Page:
Art House
by Shelley Farmer

Dir. Joanna Hogg, U.K., Kino Lorber

The ever-present debate over whether film is primarily indebted to the visual or strictly narrative arts has always been particularly applicable to British cinema, coming as it does from a culture most renowned for its literature and theater. Though there is a history of dialogue-driven films by artists as varied as Noël Coward and Mike Leigh, there is an equally compelling vein of British cinema composed of visual artists-turned-filmmakers, ranging from Peter Greenaway to Steve McQueen. The latest in this lineage is Joanna Hogg, who emerged with Unrelated in 2007 and Archipelago in 2010. Despite her background in television, a form that is often said to excel at character and story at the expense of visual expression, Hogg’s consciousness of the dramatic power of image and sound is clearly more in line with the work of Greenaway and McQueen than with that of her fellow small-screen directors.

Her new film, Exhibition, concerns a pair of middle-aged artists, known only as D (played by punk guitarist Viv Albertine) and H (conceptual artist Liam Gillick), in the process of selling their London home. It’s a sleek, modern, multistory house full of large windows and stark white walls that often feels like a character in its own right. D and H clearly love each other, though a chilly emotional divide is developing between the two, as is a sexual distance demonstrated in one of the film’s most overtly comic scenes, in which H tries to get D in the mood as she lies limp and listless on their bed. Rather than use dialogue and clear plot points to explore the emotional effects of parting with a beloved home and drawing away from a partner, Hogg illuminates D’s experiences via nearly wordless, quotidian episodes of meals and work days. There are frequent shots of D wrapping herself around wall corners, lying on household surfaces, and crouching under tables, as though trying to physically merge with her environment, communicating her deeply personal connection to her home in ways that transcend language.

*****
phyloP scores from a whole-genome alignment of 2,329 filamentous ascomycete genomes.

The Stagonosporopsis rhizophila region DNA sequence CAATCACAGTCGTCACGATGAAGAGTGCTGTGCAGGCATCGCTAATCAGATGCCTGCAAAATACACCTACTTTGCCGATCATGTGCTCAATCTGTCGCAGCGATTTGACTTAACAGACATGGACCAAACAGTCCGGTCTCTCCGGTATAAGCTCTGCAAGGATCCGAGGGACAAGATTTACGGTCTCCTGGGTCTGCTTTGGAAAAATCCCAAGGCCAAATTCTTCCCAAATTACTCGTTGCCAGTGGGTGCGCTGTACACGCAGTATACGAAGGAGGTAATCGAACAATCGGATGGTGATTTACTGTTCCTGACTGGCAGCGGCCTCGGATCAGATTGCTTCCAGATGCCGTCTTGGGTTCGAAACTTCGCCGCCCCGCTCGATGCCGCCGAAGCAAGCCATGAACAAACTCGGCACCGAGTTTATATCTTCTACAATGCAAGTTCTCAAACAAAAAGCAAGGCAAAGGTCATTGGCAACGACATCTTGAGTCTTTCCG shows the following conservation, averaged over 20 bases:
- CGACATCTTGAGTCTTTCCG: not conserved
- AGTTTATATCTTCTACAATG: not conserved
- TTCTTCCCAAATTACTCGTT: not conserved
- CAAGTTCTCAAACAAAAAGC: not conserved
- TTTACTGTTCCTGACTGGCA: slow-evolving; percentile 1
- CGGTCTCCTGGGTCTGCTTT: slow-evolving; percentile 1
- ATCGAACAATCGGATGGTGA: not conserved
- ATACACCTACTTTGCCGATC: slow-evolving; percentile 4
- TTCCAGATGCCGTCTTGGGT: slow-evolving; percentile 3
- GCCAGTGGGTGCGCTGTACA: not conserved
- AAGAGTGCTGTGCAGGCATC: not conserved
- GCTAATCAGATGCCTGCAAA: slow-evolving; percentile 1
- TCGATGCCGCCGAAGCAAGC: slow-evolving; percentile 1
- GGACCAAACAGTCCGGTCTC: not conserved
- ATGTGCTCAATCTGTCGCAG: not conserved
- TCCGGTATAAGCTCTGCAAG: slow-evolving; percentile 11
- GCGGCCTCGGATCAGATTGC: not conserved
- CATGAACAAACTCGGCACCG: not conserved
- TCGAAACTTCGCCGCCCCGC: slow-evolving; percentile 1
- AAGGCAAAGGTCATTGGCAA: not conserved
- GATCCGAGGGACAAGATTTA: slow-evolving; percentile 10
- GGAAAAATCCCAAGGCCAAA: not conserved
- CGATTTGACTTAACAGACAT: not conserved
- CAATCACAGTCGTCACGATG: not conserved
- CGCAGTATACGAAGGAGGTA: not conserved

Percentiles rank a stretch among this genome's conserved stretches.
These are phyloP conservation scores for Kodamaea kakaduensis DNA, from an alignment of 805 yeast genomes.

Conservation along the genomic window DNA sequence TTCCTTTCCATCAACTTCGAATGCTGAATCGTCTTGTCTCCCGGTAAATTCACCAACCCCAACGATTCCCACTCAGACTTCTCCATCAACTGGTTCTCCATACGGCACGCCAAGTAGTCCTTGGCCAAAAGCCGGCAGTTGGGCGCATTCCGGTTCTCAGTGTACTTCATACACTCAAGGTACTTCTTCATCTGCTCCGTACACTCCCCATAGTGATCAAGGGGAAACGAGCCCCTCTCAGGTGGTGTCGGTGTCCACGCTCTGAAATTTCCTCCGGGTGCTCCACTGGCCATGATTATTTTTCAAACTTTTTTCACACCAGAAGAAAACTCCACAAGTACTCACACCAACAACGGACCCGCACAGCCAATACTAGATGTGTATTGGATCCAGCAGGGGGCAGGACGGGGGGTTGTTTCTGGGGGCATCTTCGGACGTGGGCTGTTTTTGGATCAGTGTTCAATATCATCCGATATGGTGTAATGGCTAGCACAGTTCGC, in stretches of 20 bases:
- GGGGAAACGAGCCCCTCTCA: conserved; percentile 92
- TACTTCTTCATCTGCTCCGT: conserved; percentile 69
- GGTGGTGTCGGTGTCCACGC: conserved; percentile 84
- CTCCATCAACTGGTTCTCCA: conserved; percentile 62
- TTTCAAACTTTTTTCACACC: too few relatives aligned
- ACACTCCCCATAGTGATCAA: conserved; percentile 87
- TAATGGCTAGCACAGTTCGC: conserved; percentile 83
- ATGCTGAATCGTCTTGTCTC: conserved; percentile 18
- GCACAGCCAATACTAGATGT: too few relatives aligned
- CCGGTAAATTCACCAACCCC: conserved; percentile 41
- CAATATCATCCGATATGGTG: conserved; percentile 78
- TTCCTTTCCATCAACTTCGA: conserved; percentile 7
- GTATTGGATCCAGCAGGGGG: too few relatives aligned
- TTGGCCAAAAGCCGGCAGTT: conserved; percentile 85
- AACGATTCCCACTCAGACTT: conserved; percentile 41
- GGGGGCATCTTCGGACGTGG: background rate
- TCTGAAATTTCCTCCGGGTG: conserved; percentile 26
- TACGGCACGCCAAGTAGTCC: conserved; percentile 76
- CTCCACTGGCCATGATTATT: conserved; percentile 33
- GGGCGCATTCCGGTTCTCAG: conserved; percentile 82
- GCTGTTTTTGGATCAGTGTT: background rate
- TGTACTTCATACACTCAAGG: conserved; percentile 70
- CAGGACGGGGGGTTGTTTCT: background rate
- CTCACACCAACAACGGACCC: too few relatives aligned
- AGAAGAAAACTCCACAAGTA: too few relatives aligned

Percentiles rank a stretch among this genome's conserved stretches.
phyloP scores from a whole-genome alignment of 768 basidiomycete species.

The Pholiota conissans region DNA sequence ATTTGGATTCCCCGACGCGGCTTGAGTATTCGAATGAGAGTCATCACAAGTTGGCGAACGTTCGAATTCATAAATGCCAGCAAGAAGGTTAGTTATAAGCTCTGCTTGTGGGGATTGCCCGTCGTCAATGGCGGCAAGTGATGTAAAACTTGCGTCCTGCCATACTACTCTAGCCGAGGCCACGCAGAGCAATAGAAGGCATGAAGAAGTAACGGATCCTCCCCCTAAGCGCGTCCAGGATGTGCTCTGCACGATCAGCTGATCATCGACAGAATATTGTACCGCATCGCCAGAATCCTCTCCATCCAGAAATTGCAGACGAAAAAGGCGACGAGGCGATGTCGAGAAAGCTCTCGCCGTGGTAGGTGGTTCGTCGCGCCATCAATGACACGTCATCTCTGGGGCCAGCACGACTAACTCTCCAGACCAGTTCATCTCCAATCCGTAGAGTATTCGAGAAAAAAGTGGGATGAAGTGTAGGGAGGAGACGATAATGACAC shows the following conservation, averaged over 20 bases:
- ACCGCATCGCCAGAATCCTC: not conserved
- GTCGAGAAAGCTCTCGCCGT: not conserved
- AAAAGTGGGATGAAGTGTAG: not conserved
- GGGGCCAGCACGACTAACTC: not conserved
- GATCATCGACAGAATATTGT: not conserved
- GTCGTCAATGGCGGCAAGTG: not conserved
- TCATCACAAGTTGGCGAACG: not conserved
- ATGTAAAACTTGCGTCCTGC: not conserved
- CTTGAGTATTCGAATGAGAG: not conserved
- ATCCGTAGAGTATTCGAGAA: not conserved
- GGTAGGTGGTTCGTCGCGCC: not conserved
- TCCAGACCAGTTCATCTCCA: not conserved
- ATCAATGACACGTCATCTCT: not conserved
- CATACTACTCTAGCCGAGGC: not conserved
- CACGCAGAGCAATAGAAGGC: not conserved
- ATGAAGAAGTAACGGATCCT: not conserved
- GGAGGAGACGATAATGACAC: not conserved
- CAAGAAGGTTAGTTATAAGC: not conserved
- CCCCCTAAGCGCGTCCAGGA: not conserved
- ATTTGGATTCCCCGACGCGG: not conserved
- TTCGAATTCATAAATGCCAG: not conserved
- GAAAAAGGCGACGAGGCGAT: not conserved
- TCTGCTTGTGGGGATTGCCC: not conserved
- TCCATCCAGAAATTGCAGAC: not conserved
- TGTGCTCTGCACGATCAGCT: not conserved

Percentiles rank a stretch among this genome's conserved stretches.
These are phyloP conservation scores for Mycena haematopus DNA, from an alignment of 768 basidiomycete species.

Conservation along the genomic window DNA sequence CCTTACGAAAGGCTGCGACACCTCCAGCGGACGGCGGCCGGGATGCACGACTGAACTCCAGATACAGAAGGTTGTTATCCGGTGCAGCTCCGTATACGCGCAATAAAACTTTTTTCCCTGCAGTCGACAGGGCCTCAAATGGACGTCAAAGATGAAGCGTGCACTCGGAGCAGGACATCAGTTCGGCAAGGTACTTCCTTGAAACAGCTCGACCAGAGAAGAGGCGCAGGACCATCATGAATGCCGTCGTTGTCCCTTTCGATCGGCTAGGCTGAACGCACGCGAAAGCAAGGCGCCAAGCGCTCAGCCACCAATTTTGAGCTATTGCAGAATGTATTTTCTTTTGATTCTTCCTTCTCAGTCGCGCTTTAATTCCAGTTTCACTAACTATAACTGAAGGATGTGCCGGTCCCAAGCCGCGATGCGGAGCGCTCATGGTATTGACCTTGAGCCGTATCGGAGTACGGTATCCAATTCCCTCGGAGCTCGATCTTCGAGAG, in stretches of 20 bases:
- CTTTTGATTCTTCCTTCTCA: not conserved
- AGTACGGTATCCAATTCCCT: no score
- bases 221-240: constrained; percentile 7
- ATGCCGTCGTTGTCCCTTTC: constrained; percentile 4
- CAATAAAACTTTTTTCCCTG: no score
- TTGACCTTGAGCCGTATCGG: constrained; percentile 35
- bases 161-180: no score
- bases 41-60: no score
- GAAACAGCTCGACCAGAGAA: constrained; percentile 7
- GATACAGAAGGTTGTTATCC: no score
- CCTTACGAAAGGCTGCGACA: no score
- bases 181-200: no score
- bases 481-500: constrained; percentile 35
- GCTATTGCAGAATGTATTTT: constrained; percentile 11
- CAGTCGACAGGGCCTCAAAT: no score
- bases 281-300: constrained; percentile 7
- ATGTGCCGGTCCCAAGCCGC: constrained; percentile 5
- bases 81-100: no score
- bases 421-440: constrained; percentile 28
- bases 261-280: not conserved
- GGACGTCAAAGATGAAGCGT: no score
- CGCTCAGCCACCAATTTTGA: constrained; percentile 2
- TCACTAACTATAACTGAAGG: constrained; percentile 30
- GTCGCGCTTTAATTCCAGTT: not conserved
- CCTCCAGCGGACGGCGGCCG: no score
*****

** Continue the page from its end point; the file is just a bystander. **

This sensual approach to story is perhaps most effective in scenes that show D working. One of the film’s most remarkable qualities is its insistence on representing the tedium of artists’ everyday routines. Where other films might depict the emotional torment or the history-making flashes of brilliance, Hogg opts for long periods of boredom and distraction, punctuated by moments of gradual progress, a choice that emphasizes the maddening inconsistency of the artistic process. Though D is a visual artist, she is equally (if not more) attuned to her aural environment, and the psychological insight and emotional impact of these scenes derive both from the small, mundane gestures (like D’s frequent intercom calls to H) and the layered, detailed soundtrack, featuring aural intrusions outside D’s window that range from blaring car alarms to conversations in Arabic. Hogg’s creation of equally rich visual and aural landscapes, accompanied by little dialogue and action, results in a film that, like so much of art cinema today, often feels as much like a gallery installation as a traditional narrative.

Throughout the rest of the film, emotional changes are signaled primarily through the steady evolution of visual style. The film begins with static shots and long takes, blue-hued, diffused lighting, and carefully composed details within the frame. However, about midway through, Hogg transitions seamlessly to a fantasy sequence, apparently D’s dream, in which she and H discuss their emotional distance in an onstage interview. As they communicate their frustrations about each other and their responses to each other’s art, the conversation serves to only compound their exasperation. The lighting in this scene is sharp and high contrast—they are illuminated by stage lights, surrounded by deep, black darkness, which emphasizes their continued estrangement from one another. Though their words are unable to bridge the gulf between them, an injection of warmth in the film’s aesthetic anticipates the renewed emotional and sexual openness later in the sequence. As the pair winds through hallways to a hotel room, the camera trails behind, lovingly capturing them in an amber-hued, slow motion tracking shot. This is followed by a sex scene that maintains this cozy, intimate feeling—the soft yellow light and the camera’s distanced, slightly obscuring vantage point lend the scene the feeling of a fond, burnished memory.

Story-wise, little happens over the course of Exhibition’s run time (though the sex does improve considerably). Unbound to a conception of time as mere forward progression, Hogg luxuriates in the endless sensations one can experience at any given moment. Though it is not narrative-driven, Exhibition is not a strictly aesthetic exercise either. In fact, it is a deeply emotional work, sensitively attuned to the constantly shifting feelings and dynamics of its characters. Exhibition is cinematically elemental: above all a poignant celebration of image and sound.